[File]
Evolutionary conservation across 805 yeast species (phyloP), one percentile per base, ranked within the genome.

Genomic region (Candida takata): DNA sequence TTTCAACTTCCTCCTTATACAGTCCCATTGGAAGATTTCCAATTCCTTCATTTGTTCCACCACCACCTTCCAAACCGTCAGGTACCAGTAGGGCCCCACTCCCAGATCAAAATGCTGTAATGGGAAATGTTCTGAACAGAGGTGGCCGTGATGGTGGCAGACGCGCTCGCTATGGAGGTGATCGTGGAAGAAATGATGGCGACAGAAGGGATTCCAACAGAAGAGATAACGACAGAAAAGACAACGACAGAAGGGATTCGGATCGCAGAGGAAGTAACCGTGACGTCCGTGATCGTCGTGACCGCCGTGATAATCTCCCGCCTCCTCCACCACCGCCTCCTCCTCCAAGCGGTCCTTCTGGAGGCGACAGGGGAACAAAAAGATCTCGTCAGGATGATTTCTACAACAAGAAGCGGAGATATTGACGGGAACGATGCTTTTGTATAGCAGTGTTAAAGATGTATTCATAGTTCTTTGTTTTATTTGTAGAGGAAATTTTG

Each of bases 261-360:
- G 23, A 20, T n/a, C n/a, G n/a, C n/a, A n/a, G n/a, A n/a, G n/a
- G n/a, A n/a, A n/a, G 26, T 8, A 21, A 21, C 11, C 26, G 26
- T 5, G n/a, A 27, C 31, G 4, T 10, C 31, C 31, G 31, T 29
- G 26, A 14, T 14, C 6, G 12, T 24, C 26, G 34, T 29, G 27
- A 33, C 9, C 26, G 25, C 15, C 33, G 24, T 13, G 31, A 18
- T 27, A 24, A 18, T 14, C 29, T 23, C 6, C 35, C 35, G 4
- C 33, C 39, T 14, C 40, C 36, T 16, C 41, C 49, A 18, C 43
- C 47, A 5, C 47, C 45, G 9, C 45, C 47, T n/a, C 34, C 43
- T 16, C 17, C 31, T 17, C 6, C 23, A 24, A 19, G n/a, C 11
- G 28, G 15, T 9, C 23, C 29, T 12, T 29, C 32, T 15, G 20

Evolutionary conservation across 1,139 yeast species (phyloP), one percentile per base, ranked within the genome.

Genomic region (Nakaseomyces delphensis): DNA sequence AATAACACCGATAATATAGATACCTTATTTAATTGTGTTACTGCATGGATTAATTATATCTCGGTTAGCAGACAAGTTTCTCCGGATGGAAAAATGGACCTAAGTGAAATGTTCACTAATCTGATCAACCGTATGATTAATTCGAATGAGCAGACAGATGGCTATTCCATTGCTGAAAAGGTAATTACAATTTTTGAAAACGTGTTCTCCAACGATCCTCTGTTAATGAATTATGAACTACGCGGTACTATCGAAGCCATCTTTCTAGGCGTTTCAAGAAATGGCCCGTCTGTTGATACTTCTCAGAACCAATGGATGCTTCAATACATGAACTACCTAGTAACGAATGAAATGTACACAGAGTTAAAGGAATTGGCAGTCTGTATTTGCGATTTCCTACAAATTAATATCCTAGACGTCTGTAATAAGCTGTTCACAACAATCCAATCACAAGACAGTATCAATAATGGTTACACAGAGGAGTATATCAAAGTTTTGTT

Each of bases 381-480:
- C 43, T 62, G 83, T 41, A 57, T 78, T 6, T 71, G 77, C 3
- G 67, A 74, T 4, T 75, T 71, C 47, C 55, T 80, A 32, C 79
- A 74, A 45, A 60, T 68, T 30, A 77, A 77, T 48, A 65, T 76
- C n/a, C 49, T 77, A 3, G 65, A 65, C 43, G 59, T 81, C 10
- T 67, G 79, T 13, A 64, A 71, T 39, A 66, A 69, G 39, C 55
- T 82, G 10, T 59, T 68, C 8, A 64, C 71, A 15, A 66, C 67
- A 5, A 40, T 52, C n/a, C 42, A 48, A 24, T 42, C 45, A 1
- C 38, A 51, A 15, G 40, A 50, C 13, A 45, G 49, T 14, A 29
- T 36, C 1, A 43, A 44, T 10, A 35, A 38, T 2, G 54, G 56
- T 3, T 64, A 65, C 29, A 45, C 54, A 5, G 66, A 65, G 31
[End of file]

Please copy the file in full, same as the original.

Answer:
Evolutionary conservation across 805 yeast species (phyloP), one percentile per base, ranked within the genome.

Genomic region (Candida takata): DNA sequence TTTCAACTTCCTCCTTATACAGTCCCATTGGAAGATTTCCAATTCCTTCATTTGTTCCACCACCACCTTCCAAACCGTCAGGTACCAGTAGGGCCCCACTCCCAGATCAAAATGCTGTAATGGGAAATGTTCTGAACAGAGGTGGCCGTGATGGTGGCAGACGCGCTCGCTATGGAGGTGATCGTGGAAGAAATGATGGCGACAGAAGGGATTCCAACAGAAGAGATAACGACAGAAAAGACAACGACAGAAGGGATTCGGATCGCAGAGGAAGTAACCGTGACGTCCGTGATCGTCGTGACCGCCGTGATAATCTCCCGCCTCCTCCACCACCGCCTCCTCCTCCAAGCGGTCCTTCTGGAGGCGACAGGGGAACAAAAAGATCTCGTCAGGATGATTTCTACAACAAGAAGCGGAGATATTGACGGGAACGATGCTTTTGTATAGCAGTGTTAAAGATGTATTCATAGTTCTTTGTTTTATTTGTAGAGGAAATTTTG

Each of bases 261-360:
- G 23, A 20, T n/a, C n/a, G n/a, C n/a, A n/a, G n/a, A n/a, G n/a
- G n/a, A n/a, A n/a, G 26, T 8, A 21, A 21, C 11, C 26, G 26
- T 5, G n/a, A 27, C 31, G 4, T 10, C 31, C 31, G 31, T 29
- G 26, A 14, T 14, C 6, G 12, T 24, C 26, G 34, T 29, G 27
- A 33, C 9, C 26, G 25, C 15, C 33, G 24, T 13, G 31, A 18
- T 27, A 24, A 18, T 14, C 29, T 23, C 6, C 35, C 35, G 4
- C 33, C 39, T 14, C 40, C 36, T 16, C 41, C 49, A 18, C 43
- C 47, A 5, C 47, C 45, G 9, C 45, C 47, T n/a, C 34, C 43
- T 16, C 17, C 31, T 17, C 6, C 23, A 24, A 19, G n/a, C 11
- G 28, G 15, T 9, C 23, C 29, T 12, T 29, C 32, T 15, G 20

Evolutionary conservation across 1,139 yeast species (phyloP), one percentile per base, ranked within the genome.

Genomic region (Nakaseomyces delphensis): DNA sequence AATAACACCGATAATATAGATACCTTATTTAATTGTGTTACTGCATGGATTAATTATATCTCGGTTAGCAGACAAGTTTCTCCGGATGGAAAAATGGACCTAAGTGAAATGTTCACTAATCTGATCAACCGTATGATTAATTCGAATGAGCAGACAGATGGCTATTCCATTGCTGAAAAGGTAATTACAATTTTTGAAAACGTGTTCTCCAACGATCCTCTGTTAATGAATTATGAACTACGCGGTACTATCGAAGCCATCTTTCTAGGCGTTTCAAGAAATGGCCCGTCTGTTGATACTTCTCAGAACCAATGGATGCTTCAATACATGAACTACCTAGTAACGAATGAAATGTACACAGAGTTAAAGGAATTGGCAGTCTGTATTTGCGATTTCCTACAAATTAATATCCTAGACGTCTGTAATAAGCTGTTCACAACAATCCAATCACAAGACAGTATCAATAATGGTTACACAGAGGAGTATATCAAAGTTTTGTT

Each of bases 381-480:
- C 43, T 62, G 83, T 41, A 57, T 78, T 6, T 71, G 77, C 3
- G 67, A 74, T 4, T 75, T 71, C 47, C 55, T 80, A 32, C 79
- A 74, A 45, A 60, T 68, T 30, A 77, A 77, T 48, A 65, T 76
- C n/a, C 49, T 77, A 3, G 65, A 65, C 43, G 59, T 81, C 10
- T 67, G 79, T 13, A 64, A 71, T 39, A 66, A 69, G 39, C 55
- T 82, G 10, T 59, T 68, C 8, A 64, C 71, A 15, A 66, C 67
- A 5, A 40, T 52, C n/a, C 42, A 48, A 24, T 42, C 45, A 1
- C 38, A 51, A 15, G 40, A 50, C 13, A 45, G 49, T 14, A 29
- T 36, C 1, A 43, A 44, T 10, A 35, A 38, T 2, G 54, G 56
- T 3, T 64, A 65, C 29, A 45, C 54, A 5, G 66, A 65, G 31